33th Sunday of Ordinary Time: Gospel – Mt 25:14-30

" Parable of the Talents – Using God’s Gifts "

Preached by Fr Philip Heng, SJ at Church of St Ignatius – Singapore
on 13th November 2011

I would like to begin by highlighting certain basic points of the Parable of the Talents that we just heard proclaimed.  First, the Master distributing different talents to his servants symbolises God giving each person and thus each of us different graces and blessings in life.  Second, if we respond promptly and responsibly, we will be rewarded by God as His good and faithful servants of God, but if we are irresponsible and do nothing with the graces and blessings that God has given us, then as “wicked and lazy” servants, we will bring punishment upon ourselves.

Let us next note that the reward for being good, faithful and responsible servants is not to sit back, relax and retire, but the reward of being given even greater tasks.  But, if we are not responsible with the graces and blessings that God has given us, then our rightly deserved punishment would simply be that God will take away the graces and blessings that He has given us.


In short, the basic challenge of today’s Gospel of the “Parable of the talents” is that when we love God and live responsibly in His ways by making full use of the blessings and gifts that He has given us, then as our relationship with Him deepens, He will entrust us we even greater responsibilities; and this we know is an honour and privilege; not a burden.

When Mother Teresa serves the poorest of the poor in Calcutta and the world, and when her responsibilities increase and when she has to serve even more people who are entrusted to her, she accepts her greater responsibilities as a “reward” of her faithfulness in her service of God and never as additional burdens of her congregation and sisters.  Likewise, when a mother is blessed with more children because of her love for them, then her added responsibilities of having to make the needed sacrifices and care for her children is truly to be seen as part of God’s blessings on her and never a punishment from God.

On the contrary, if we do nothing and take for granted the precious graces and blessings that God has given us, then one day we may find ourselves having to cope and face the trials of life on our own because by burying the blessings of God instead of using them to the full, we have chosen to distance or worse still, cut ourselves from our relationship with God.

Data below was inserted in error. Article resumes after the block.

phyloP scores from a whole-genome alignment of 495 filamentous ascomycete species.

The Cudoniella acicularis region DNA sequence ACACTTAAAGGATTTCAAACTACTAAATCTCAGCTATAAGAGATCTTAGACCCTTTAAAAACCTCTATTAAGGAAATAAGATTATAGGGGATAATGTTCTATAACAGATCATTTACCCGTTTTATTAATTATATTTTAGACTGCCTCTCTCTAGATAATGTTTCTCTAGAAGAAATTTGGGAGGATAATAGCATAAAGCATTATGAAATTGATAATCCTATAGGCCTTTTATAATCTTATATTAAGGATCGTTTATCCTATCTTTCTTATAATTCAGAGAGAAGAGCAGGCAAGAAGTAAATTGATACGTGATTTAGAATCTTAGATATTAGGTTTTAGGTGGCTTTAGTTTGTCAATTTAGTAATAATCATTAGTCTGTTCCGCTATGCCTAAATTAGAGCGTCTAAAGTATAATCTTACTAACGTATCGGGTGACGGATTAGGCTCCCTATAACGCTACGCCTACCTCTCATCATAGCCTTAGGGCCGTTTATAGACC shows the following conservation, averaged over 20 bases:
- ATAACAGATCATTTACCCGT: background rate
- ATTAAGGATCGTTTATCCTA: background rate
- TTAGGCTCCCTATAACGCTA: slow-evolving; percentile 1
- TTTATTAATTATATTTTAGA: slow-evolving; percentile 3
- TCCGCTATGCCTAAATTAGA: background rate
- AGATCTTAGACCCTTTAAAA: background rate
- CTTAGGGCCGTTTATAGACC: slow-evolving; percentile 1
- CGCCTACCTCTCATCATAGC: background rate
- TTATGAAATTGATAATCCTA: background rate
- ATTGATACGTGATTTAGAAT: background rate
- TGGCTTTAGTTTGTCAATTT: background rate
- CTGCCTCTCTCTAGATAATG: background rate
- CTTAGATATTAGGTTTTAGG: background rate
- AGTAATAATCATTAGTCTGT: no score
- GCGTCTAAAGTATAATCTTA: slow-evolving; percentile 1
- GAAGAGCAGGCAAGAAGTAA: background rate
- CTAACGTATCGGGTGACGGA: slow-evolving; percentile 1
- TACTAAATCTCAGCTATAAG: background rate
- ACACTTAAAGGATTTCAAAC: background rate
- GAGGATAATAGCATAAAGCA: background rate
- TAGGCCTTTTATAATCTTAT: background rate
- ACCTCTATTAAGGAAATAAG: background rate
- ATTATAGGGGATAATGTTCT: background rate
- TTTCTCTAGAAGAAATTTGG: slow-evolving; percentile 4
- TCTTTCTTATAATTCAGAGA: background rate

Thus, the bottom line and the basic question of today’s Parable of the Talents that you and I need to ask our self personally is, “Who is God to me?  How much do I love Him?  How do I perceive and relate to Him?  Do we perceive God like the servant who sees Him as a “hard man who is demanding and thus, are fearful of Him?  Or, are we more like the first two servants who have a good and healthy relationship with God and are filled with the zeal of serving Him and using the blessings He has given us to the full?


There is a science fiction story in “Robot Dreams,” entitled “The Ugly Little Boy” that I would like to adapt here as our illustration.  This is a story of a boy of four who existed 40,000 years ago, but was brought back to life through a time machine to our present world by some scientists who wants to study him physiologically, psychologically and intellectually.  The scientists call him the “Ape Boy” as he looked like an ape with bulging skull and is bent forward in his posture; he also has bony ridges above his eyes and a wide mouth that protrudes prominently below his flattened nose, and the like.

Edith, was employed as a nurse to take care of this “ape boy” whom she named Timmie.  In caring for Timmie, Edith taught him how to speak, play and read.  She also often had to cuddle Timmie and sang him to sleep to calm his fears, as Timmie had been torn from his own family and made an orphan in a strange world 40,000 years ahead of his own.